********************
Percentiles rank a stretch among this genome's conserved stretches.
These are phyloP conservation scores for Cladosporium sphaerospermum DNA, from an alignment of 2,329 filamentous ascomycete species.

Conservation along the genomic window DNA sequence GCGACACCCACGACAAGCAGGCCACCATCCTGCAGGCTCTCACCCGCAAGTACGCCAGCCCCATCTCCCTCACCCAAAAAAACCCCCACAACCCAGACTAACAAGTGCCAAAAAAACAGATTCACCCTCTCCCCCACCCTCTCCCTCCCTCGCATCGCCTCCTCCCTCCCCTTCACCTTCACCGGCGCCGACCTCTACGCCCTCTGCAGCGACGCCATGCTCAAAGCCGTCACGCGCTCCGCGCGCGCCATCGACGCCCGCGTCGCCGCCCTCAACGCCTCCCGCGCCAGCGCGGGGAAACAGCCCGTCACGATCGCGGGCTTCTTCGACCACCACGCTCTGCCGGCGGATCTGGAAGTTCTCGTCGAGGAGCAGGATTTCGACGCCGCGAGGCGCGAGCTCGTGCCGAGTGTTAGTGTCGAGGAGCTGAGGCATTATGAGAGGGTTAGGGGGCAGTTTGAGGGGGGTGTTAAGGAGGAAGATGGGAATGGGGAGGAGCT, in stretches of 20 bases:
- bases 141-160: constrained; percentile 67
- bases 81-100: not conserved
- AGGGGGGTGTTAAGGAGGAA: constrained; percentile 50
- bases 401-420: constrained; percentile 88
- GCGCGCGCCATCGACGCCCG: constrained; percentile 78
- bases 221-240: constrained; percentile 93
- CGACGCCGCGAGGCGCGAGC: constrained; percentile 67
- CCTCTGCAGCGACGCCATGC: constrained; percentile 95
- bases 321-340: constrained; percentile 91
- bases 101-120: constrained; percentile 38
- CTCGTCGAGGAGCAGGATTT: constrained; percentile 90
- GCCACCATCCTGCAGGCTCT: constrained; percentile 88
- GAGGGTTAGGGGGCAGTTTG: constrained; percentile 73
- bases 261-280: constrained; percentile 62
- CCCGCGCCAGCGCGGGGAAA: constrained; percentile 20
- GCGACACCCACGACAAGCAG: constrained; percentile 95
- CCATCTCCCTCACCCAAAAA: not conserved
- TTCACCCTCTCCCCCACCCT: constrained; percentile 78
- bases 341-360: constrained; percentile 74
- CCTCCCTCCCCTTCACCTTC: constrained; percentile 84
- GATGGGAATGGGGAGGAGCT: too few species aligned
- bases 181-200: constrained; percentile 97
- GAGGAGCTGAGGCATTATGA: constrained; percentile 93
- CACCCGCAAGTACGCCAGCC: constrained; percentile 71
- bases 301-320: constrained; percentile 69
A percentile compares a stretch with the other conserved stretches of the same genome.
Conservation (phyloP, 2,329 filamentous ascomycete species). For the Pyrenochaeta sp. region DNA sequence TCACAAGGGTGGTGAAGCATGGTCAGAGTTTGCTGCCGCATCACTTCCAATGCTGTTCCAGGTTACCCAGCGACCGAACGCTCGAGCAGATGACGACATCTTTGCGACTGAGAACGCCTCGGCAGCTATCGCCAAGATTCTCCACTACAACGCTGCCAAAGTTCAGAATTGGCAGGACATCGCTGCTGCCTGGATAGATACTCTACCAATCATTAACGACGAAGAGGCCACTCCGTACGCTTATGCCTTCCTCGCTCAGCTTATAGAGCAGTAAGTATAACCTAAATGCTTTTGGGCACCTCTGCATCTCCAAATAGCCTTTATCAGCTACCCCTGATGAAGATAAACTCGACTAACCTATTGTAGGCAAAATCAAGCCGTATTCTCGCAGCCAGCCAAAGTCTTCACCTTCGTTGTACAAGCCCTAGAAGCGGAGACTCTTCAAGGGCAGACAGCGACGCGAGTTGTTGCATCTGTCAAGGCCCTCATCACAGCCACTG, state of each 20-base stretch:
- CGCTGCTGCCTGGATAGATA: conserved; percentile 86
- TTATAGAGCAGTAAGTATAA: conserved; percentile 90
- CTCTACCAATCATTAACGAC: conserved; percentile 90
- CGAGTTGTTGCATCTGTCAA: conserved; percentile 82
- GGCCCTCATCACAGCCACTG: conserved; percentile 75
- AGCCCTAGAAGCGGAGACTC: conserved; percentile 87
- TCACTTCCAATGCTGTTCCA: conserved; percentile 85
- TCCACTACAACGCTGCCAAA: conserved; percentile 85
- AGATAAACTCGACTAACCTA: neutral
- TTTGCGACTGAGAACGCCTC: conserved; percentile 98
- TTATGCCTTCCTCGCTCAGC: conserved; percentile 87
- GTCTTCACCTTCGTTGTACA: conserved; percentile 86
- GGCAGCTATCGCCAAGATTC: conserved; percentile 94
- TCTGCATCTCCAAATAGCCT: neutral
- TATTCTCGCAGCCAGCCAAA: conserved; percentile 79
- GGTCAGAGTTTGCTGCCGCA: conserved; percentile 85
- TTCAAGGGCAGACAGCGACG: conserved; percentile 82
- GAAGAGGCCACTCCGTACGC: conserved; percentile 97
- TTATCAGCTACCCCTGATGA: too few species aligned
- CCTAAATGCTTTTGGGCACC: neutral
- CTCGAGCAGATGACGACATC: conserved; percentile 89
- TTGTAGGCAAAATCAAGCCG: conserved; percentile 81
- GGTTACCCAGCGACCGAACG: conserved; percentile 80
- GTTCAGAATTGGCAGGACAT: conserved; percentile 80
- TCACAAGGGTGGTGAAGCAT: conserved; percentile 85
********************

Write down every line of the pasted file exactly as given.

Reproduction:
Percentiles rank a stretch among this genome's conserved stretches.
These are phyloP conservation scores for Cladosporium sphaerospermum DNA, from an alignment of 2,329 filamentous ascomycete species.

Conservation along the genomic window DNA sequence GCGACACCCACGACAAGCAGGCCACCATCCTGCAGGCTCTCACCCGCAAGTACGCCAGCCCCATCTCCCTCACCCAAAAAAACCCCCACAACCCAGACTAACAAGTGCCAAAAAAACAGATTCACCCTCTCCCCCACCCTCTCCCTCCCTCGCATCGCCTCCTCCCTCCCCTTCACCTTCACCGGCGCCGACCTCTACGCCCTCTGCAGCGACGCCATGCTCAAAGCCGTCACGCGCTCCGCGCGCGCCATCGACGCCCGCGTCGCCGCCCTCAACGCCTCCCGCGCCAGCGCGGGGAAACAGCCCGTCACGATCGCGGGCTTCTTCGACCACCACGCTCTGCCGGCGGATCTGGAAGTTCTCGTCGAGGAGCAGGATTTCGACGCCGCGAGGCGCGAGCTCGTGCCGAGTGTTAGTGTCGAGGAGCTGAGGCATTATGAGAGGGTTAGGGGGCAGTTTGAGGGGGGTGTTAAGGAGGAAGATGGGAATGGGGAGGAGCT, in stretches of 20 bases:
- bases 141-160: constrained; percentile 67
- bases 81-100: not conserved
- AGGGGGGTGTTAAGGAGGAA: constrained; percentile 50
- bases 401-420: constrained; percentile 88
- GCGCGCGCCATCGACGCCCG: constrained; percentile 78
- bases 221-240: constrained; percentile 93
- CGACGCCGCGAGGCGCGAGC: constrained; percentile 67
- CCTCTGCAGCGACGCCATGC: constrained; percentile 95
- bases 321-340: constrained; percentile 91
- bases 101-120: constrained; percentile 38
- CTCGTCGAGGAGCAGGATTT: constrained; percentile 90
- GCCACCATCCTGCAGGCTCT: constrained; percentile 88
- GAGGGTTAGGGGGCAGTTTG: constrained; percentile 73
- bases 261-280: constrained; percentile 62
- CCCGCGCCAGCGCGGGGAAA: constrained; percentile 20
- GCGACACCCACGACAAGCAG: constrained; percentile 95
- CCATCTCCCTCACCCAAAAA: not conserved
- TTCACCCTCTCCCCCACCCT: constrained; percentile 78
- bases 341-360: constrained; percentile 74
- CCTCCCTCCCCTTCACCTTC: constrained; percentile 84
- GATGGGAATGGGGAGGAGCT: too few species aligned
- bases 181-200: constrained; percentile 97
- GAGGAGCTGAGGCATTATGA: constrained; percentile 93
- CACCCGCAAGTACGCCAGCC: constrained; percentile 71
- bases 301-320: constrained; percentile 69
A percentile compares a stretch with the other conserved stretches of the same genome.
Conservation (phyloP, 2,329 filamentous ascomycete species). For the Pyrenochaeta sp. region DNA sequence TCACAAGGGTGGTGAAGCATGGTCAGAGTTTGCTGCCGCATCACTTCCAATGCTGTTCCAGGTTACCCAGCGACCGAACGCTCGAGCAGATGACGACATCTTTGCGACTGAGAACGCCTCGGCAGCTATCGCCAAGATTCTCCACTACAACGCTGCCAAAGTTCAGAATTGGCAGGACATCGCTGCTGCCTGGATAGATACTCTACCAATCATTAACGACGAAGAGGCCACTCCGTACGCTTATGCCTTCCTCGCTCAGCTTATAGAGCAGTAAGTATAACCTAAATGCTTTTGGGCACCTCTGCATCTCCAAATAGCCTTTATCAGCTACCCCTGATGAAGATAAACTCGACTAACCTATTGTAGGCAAAATCAAGCCGTATTCTCGCAGCCAGCCAAAGTCTTCACCTTCGTTGTACAAGCCCTAGAAGCGGAGACTCTTCAAGGGCAGACAGCGACGCGAGTTGTTGCATCTGTCAAGGCCCTCATCACAGCCACTG, state of each 20-base stretch:
- CGCTGCTGCCTGGATAGATA: conserved; percentile 86
- TTATAGAGCAGTAAGTATAA: conserved; percentile 90
- CTCTACCAATCATTAACGAC: conserved; percentile 90
- CGAGTTGTTGCATCTGTCAA: conserved; percentile 82
- GGCCCTCATCACAGCCACTG: conserved; percentile 75
- AGCCCTAGAAGCGGAGACTC: conserved; percentile 87
- TCACTTCCAATGCTGTTCCA: conserved; percentile 85
- TCCACTACAACGCTGCCAAA: conserved; percentile 85
- AGATAAACTCGACTAACCTA: neutral
- TTTGCGACTGAGAACGCCTC: conserved; percentile 98
- TTATGCCTTCCTCGCTCAGC: conserved; percentile 87
- GTCTTCACCTTCGTTGTACA: conserved; percentile 86
- GGCAGCTATCGCCAAGATTC: conserved; percentile 94
- TCTGCATCTCCAAATAGCCT: neutral
- TATTCTCGCAGCCAGCCAAA: conserved; percentile 79
- GGTCAGAGTTTGCTGCCGCA: conserved; percentile 85
- TTCAAGGGCAGACAGCGACG: conserved; percentile 82
- GAAGAGGCCACTCCGTACGC: conserved; percentile 97
- TTATCAGCTACCCCTGATGA: too few species aligned
- CCTAAATGCTTTTGGGCACC: neutral
- CTCGAGCAGATGACGACATC: conserved; percentile 89
- TTGTAGGCAAAATCAAGCCG: conserved; percentile 81
- GGTTACCCAGCGACCGAACG: conserved; percentile 80
- GTTCAGAATTGGCAGGACAT: conserved; percentile 80
- TCACAAGGGTGGTGAAGCAT: conserved; percentile 85